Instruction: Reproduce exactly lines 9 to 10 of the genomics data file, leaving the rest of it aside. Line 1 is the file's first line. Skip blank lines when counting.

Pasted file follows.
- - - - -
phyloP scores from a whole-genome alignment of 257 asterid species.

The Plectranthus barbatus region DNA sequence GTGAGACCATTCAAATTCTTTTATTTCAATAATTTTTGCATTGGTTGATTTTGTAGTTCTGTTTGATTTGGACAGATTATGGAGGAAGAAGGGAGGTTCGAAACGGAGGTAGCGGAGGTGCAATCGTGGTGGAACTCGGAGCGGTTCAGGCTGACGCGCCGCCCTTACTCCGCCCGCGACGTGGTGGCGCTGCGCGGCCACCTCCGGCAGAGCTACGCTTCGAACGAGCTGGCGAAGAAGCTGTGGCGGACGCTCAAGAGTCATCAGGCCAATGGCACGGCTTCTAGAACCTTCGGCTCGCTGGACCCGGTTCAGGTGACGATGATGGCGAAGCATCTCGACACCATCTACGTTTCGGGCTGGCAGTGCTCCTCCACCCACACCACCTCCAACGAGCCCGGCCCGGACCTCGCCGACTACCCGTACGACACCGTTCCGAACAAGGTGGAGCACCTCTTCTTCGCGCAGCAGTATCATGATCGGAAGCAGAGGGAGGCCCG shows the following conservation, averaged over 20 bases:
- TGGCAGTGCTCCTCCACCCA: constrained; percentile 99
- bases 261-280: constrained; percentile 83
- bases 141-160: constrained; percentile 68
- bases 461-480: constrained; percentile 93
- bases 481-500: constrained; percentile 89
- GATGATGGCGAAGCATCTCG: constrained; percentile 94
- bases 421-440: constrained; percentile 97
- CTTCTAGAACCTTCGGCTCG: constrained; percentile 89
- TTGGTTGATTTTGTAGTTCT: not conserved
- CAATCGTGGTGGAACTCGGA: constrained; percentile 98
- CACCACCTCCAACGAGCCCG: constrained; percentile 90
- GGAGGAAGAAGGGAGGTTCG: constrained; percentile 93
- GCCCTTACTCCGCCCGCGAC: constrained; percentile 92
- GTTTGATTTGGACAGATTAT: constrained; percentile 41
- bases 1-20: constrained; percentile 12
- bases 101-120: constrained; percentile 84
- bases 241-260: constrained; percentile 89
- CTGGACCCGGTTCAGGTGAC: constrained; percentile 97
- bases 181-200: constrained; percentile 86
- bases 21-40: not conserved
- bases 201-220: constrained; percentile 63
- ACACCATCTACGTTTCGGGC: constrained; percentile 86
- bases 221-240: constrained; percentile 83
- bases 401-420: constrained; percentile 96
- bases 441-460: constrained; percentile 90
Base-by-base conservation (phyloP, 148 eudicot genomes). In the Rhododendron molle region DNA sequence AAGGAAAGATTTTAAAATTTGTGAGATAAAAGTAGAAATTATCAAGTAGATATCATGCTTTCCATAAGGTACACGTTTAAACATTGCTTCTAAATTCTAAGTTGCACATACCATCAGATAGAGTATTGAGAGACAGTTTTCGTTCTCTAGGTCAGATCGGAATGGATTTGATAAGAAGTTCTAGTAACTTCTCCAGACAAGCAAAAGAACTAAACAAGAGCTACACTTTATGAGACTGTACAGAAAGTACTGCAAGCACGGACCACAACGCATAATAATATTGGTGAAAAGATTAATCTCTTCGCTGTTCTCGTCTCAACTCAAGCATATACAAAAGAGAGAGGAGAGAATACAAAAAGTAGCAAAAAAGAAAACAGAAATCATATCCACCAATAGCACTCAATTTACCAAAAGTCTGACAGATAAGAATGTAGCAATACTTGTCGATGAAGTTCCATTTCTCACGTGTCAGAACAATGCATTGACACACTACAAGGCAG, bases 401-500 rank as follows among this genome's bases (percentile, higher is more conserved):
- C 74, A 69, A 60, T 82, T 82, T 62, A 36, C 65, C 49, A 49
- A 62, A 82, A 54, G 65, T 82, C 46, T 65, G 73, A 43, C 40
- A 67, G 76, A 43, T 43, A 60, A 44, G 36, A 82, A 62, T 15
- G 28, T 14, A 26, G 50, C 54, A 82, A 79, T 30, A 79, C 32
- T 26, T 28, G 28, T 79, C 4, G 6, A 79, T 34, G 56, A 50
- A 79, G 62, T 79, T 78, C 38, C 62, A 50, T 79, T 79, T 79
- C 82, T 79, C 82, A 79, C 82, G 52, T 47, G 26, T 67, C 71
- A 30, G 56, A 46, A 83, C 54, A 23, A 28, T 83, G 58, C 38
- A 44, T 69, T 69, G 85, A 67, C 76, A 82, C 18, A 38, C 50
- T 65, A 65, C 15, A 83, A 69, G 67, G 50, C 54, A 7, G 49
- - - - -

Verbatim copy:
- bases 421-440: constrained; percentile 97
- CTTCTAGAACCTTCGGCTCG: constrained; percentile 89